Making Light of Silicon; August 2005; Scientific American Magazine; by Steven Ashley; 1 Page(s)
Scientists have long sought to build lasers from silicon. Such an advance would enable engineers to incorporate both electronic and optical devices onto cheap silicon chips rather than being compelled to employ costly-to-make lasers based on "exotic" semiconductor materials such as gallium arsenide or indium phosphide. Silicon lasers could lead to affordable light-based systems that harness photons instead of electrons to shuttle huge amounts of data swiftly--at multigigabit-per-second rates. Two research groups, one at the University of California at Los Angeles and the other at Intel Corporation, have recently reported success in making silicon emit continuous laser light.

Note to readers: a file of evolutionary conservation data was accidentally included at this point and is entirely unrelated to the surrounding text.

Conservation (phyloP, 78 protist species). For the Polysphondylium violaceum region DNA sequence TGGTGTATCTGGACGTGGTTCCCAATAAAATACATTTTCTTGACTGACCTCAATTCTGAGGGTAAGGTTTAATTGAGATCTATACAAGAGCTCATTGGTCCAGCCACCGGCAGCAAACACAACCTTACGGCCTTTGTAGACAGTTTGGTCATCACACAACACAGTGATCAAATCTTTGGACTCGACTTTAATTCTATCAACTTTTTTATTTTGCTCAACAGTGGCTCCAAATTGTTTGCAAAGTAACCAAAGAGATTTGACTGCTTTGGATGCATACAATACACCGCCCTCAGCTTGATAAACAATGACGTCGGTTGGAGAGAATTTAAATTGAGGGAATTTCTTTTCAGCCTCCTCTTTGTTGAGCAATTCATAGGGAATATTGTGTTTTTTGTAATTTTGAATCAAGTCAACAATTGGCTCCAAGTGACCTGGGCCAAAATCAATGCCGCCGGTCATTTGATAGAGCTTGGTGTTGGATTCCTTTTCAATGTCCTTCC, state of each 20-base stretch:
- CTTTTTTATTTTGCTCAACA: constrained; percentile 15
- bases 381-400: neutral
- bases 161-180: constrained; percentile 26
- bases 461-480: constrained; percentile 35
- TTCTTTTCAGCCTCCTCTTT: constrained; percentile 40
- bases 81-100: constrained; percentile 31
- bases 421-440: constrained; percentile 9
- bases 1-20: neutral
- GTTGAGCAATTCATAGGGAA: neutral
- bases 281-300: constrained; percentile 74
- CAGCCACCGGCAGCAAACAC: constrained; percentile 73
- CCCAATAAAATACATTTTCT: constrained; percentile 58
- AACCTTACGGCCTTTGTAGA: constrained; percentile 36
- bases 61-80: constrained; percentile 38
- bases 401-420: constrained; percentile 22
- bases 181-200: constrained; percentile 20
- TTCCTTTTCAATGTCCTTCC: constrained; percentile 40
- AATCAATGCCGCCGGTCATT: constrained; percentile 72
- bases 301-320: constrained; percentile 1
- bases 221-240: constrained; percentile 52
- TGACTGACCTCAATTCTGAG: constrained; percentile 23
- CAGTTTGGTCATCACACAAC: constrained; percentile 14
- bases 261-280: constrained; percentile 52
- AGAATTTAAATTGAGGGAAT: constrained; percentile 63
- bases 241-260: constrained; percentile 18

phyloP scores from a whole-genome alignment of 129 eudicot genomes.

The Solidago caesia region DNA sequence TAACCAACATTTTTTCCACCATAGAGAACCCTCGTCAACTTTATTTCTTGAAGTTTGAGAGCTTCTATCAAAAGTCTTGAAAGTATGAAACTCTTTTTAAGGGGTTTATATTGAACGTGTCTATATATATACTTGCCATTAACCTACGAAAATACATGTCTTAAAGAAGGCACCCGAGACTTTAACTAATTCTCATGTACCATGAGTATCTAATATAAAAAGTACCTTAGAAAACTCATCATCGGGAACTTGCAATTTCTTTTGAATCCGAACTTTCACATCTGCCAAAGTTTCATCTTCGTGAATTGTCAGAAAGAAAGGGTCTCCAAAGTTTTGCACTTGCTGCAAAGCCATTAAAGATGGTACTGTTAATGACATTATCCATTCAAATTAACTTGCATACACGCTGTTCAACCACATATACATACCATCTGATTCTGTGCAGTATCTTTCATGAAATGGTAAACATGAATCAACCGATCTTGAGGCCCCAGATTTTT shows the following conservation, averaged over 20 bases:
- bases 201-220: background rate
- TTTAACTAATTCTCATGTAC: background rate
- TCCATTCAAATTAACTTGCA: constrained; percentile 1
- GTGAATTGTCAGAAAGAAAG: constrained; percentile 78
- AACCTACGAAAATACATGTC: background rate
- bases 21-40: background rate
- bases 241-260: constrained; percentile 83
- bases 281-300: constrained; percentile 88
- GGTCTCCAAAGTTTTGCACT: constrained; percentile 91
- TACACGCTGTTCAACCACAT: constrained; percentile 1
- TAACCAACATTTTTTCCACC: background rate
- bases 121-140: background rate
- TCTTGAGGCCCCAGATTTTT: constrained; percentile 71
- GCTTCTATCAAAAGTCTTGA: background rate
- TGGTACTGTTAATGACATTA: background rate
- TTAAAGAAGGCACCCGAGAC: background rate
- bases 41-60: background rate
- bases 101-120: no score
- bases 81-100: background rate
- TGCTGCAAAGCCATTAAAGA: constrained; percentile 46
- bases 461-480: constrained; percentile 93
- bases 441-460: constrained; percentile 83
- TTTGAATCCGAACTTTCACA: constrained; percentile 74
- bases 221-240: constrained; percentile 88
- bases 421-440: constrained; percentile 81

This much anticipated feat came despite silicon's dogged resistance to serving as a lasing medium. In a good lasing material, electrons that are pumped up with energy release that energy in the form of coherent photons of light. In silicon, however, excited electrons are more likely to vibrate, thus generating heat instead. "There have been many attempts, but no one had been able to get silicon to lase before now," notes Bahram Jalali, the physicist who led the U.C.L.A. team.